The 2019 legislative session of the Indiana General Assembly finally adjourned. Lawmakers were even able to end a week ahead of schedule, saving taxpayers money! Throughout my first legislative session, I authored or sponsored five laws, the most of any first-term legislator.
House Enrolled Act 1001, our two-year state budget, has been signed into law. I voted in favor of this budget for several reasons. First, it is honestly balanced with no gimmicks, and maintains a surplus with the reserves necessary to keep our state’s AAA credit rating. Second, 50% of our budget is spent on K-12 education, including $763 million in new money. That is a statewide school funding increase of 2.5% each of the next two years. The increase that individual schools receive is based on the number of students enrolled in a school, along with considerations for poverty levels, non-English speakers and other factors.
The budget also helps local communities with the costs of housing Level 6 felons, funds an important new Veterinary Teaching Hospital at Purdue University, and fully covers our expected Medicaid spending for lower-income individuals. This budget does much more than this, so please reach out to me if you have questions. I would be happy to have a conversation about it.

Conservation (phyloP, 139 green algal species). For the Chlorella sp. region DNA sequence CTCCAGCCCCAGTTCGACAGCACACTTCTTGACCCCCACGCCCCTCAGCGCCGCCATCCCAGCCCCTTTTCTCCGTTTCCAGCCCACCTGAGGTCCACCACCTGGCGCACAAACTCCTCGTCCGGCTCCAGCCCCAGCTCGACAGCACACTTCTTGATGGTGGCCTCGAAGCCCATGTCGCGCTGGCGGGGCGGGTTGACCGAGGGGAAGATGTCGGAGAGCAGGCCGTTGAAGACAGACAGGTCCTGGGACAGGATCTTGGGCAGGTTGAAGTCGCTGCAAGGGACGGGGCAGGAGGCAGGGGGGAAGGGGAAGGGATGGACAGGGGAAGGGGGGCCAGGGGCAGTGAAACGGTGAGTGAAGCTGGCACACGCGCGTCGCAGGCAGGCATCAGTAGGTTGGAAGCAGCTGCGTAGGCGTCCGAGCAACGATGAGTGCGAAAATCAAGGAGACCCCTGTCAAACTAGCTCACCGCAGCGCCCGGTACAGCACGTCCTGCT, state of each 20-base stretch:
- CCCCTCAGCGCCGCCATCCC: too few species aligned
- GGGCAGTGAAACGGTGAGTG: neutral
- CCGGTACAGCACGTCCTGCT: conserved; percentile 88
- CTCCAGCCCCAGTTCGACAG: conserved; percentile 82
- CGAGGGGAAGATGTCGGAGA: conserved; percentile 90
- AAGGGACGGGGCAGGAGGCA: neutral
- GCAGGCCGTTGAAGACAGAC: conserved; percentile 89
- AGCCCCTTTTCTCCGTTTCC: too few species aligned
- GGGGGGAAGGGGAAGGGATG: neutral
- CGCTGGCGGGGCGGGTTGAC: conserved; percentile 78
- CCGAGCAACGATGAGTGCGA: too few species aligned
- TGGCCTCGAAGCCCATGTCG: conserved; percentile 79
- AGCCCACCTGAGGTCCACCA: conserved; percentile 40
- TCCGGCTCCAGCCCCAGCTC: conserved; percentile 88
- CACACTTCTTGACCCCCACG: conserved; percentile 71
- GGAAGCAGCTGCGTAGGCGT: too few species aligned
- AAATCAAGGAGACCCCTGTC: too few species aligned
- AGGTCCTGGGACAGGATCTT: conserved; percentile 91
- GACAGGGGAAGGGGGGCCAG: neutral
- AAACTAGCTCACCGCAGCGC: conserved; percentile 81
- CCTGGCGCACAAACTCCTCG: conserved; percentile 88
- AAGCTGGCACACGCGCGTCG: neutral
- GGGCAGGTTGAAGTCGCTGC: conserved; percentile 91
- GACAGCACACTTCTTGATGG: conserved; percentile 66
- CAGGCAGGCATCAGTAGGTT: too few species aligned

The most high-profile bill I sponsored this session, Senate Enrolled Act 2 on school bus safety, is also now law. Many call it the MAXSTRONG Bill in memory of the three children killed last fall in Fulton County. Mason, Alivia and Xzavier were hit by an oncoming vehicle as they boarded a school bus. While it is illegal to pass a stopped school bus with its stop-arm extended, over 3,000 stop arm violations still occur each day. One solution to enforcing the law against drivers who neglect to stop for school buses is to install cameras on the bus’s stop-arm. Earlier in session, we had to remove some provisions regarding how to pay for stop arm cameras because of opposition. I am happy to report we reached a compromise that allows schools to petition county governments for reimbursement to help pay for the cameras, because the counties receive a portion of the fines from stop arm violations. I believe this law will improve the safety of kids going to and from school.
Over the summer, I will be meeting with many different groups and constituents to learn more about how I can better represent our district. I will also continue developing legislation to be introduced next session. You can expect regular updates about what I am working on as I continue to serve you. Thank you for the opportunity to serve our community and make a difference. As always, it’s your state government, so participate in it!
State Rep. Ethan Manning (R-Denver) represents House District 23, which includes portions of Cass, Fulton and Miami counties.
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